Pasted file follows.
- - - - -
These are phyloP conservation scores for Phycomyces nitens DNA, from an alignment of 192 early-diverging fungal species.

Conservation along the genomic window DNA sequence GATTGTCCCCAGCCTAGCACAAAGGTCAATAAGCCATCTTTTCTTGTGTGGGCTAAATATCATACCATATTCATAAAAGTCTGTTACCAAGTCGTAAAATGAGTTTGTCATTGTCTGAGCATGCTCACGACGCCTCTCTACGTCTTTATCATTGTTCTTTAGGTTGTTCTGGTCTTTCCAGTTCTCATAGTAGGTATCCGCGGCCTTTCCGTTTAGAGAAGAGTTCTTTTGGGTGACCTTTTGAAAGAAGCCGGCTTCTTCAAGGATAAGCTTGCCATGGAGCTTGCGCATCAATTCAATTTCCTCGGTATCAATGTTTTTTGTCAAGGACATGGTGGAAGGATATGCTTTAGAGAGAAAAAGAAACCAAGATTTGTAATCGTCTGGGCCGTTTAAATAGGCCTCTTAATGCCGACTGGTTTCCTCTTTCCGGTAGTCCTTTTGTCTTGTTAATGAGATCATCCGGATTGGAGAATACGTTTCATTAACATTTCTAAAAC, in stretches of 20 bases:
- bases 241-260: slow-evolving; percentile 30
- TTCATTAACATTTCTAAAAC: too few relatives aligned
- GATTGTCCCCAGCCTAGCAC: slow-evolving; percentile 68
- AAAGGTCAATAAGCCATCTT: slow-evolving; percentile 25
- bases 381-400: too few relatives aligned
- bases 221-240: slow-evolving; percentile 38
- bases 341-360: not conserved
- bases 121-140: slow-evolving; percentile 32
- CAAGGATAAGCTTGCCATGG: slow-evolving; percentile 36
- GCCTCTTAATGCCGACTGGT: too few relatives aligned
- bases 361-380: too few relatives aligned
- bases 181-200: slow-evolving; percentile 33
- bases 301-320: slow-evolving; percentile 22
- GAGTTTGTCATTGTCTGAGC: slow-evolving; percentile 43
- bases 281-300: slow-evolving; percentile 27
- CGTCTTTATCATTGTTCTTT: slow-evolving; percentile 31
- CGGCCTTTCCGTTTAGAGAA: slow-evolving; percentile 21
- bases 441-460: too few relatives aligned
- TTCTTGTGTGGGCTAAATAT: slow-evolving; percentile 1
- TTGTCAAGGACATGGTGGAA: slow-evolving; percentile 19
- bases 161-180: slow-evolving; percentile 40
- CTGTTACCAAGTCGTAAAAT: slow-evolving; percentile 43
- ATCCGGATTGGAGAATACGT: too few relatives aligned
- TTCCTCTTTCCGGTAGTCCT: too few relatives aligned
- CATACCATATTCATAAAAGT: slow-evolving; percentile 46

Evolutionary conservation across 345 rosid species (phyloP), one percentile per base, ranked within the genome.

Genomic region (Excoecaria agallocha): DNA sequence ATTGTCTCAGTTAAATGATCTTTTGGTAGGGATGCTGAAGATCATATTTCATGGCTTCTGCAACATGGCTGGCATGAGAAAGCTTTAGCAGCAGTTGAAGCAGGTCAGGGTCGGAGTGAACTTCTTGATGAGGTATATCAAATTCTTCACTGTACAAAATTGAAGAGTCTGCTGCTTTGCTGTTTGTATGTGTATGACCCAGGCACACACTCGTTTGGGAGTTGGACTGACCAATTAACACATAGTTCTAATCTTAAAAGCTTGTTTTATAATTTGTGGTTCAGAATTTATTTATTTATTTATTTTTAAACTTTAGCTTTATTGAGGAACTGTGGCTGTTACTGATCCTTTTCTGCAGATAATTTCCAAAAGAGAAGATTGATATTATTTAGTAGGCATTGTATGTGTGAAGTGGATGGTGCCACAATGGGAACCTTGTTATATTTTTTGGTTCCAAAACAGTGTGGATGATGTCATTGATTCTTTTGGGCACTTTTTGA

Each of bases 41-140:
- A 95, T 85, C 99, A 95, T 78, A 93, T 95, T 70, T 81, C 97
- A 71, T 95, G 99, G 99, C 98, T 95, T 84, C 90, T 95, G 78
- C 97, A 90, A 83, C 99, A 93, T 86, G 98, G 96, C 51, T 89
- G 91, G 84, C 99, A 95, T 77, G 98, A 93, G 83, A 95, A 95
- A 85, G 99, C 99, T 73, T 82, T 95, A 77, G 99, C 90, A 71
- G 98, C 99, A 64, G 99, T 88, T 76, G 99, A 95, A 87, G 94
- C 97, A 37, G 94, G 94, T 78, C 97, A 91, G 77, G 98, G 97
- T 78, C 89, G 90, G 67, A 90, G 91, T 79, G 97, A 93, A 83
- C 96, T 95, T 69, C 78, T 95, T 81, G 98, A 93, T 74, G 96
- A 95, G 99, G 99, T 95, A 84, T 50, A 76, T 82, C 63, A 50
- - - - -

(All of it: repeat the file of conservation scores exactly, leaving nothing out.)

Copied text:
These are phyloP conservation scores for Phycomyces nitens DNA, from an alignment of 192 early-diverging fungal species.

Conservation along the genomic window DNA sequence GATTGTCCCCAGCCTAGCACAAAGGTCAATAAGCCATCTTTTCTTGTGTGGGCTAAATATCATACCATATTCATAAAAGTCTGTTACCAAGTCGTAAAATGAGTTTGTCATTGTCTGAGCATGCTCACGACGCCTCTCTACGTCTTTATCATTGTTCTTTAGGTTGTTCTGGTCTTTCCAGTTCTCATAGTAGGTATCCGCGGCCTTTCCGTTTAGAGAAGAGTTCTTTTGGGTGACCTTTTGAAAGAAGCCGGCTTCTTCAAGGATAAGCTTGCCATGGAGCTTGCGCATCAATTCAATTTCCTCGGTATCAATGTTTTTTGTCAAGGACATGGTGGAAGGATATGCTTTAGAGAGAAAAAGAAACCAAGATTTGTAATCGTCTGGGCCGTTTAAATAGGCCTCTTAATGCCGACTGGTTTCCTCTTTCCGGTAGTCCTTTTGTCTTGTTAATGAGATCATCCGGATTGGAGAATACGTTTCATTAACATTTCTAAAAC, in stretches of 20 bases:
- bases 241-260: slow-evolving; percentile 30
- TTCATTAACATTTCTAAAAC: too few relatives aligned
- GATTGTCCCCAGCCTAGCAC: slow-evolving; percentile 68
- AAAGGTCAATAAGCCATCTT: slow-evolving; percentile 25
- bases 381-400: too few relatives aligned
- bases 221-240: slow-evolving; percentile 38
- bases 341-360: not conserved
- bases 121-140: slow-evolving; percentile 32
- CAAGGATAAGCTTGCCATGG: slow-evolving; percentile 36
- GCCTCTTAATGCCGACTGGT: too few relatives aligned
- bases 361-380: too few relatives aligned
- bases 181-200: slow-evolving; percentile 33
- bases 301-320: slow-evolving; percentile 22
- GAGTTTGTCATTGTCTGAGC: slow-evolving; percentile 43
- bases 281-300: slow-evolving; percentile 27
- CGTCTTTATCATTGTTCTTT: slow-evolving; percentile 31
- CGGCCTTTCCGTTTAGAGAA: slow-evolving; percentile 21
- bases 441-460: too few relatives aligned
- TTCTTGTGTGGGCTAAATAT: slow-evolving; percentile 1
- TTGTCAAGGACATGGTGGAA: slow-evolving; percentile 19
- bases 161-180: slow-evolving; percentile 40
- CTGTTACCAAGTCGTAAAAT: slow-evolving; percentile 43
- ATCCGGATTGGAGAATACGT: too few relatives aligned
- TTCCTCTTTCCGGTAGTCCT: too few relatives aligned
- CATACCATATTCATAAAAGT: slow-evolving; percentile 46

Evolutionary conservation across 345 rosid species (phyloP), one percentile per base, ranked within the genome.

Genomic region (Excoecaria agallocha): DNA sequence ATTGTCTCAGTTAAATGATCTTTTGGTAGGGATGCTGAAGATCATATTTCATGGCTTCTGCAACATGGCTGGCATGAGAAAGCTTTAGCAGCAGTTGAAGCAGGTCAGGGTCGGAGTGAACTTCTTGATGAGGTATATCAAATTCTTCACTGTACAAAATTGAAGAGTCTGCTGCTTTGCTGTTTGTATGTGTATGACCCAGGCACACACTCGTTTGGGAGTTGGACTGACCAATTAACACATAGTTCTAATCTTAAAAGCTTGTTTTATAATTTGTGGTTCAGAATTTATTTATTTATTTATTTTTAAACTTTAGCTTTATTGAGGAACTGTGGCTGTTACTGATCCTTTTCTGCAGATAATTTCCAAAAGAGAAGATTGATATTATTTAGTAGGCATTGTATGTGTGAAGTGGATGGTGCCACAATGGGAACCTTGTTATATTTTTTGGTTCCAAAACAGTGTGGATGATGTCATTGATTCTTTTGGGCACTTTTTGA

Each of bases 41-140:
- A 95, T 85, C 99, A 95, T 78, A 93, T 95, T 70, T 81, C 97
- A 71, T 95, G 99, G 99, C 98, T 95, T 84, C 90, T 95, G 78
- C 97, A 90, A 83, C 99, A 93, T 86, G 98, G 96, C 51, T 89
- G 91, G 84, C 99, A 95, T 77, G 98, A 93, G 83, A 95, A 95
- A 85, G 99, C 99, T 73, T 82, T 95, A 77, G 99, C 90, A 71
- G 98, C 99, A 64, G 99, T 88, T 76, G 99, A 95, A 87, G 94
- C 97, A 37, G 94, G 94, T 78, C 97, A 91, G 77, G 98, G 97
- T 78, C 89, G 90, G 67, A 90, G 91, T 79, G 97, A 93, A 83
- C 96, T 95, T 69, C 78, T 95, T 81, G 98, A 93, T 74, G 96
- A 95, G 99, G 99, T 95, A 84, T 50, A 76, T 82, C 63, A 50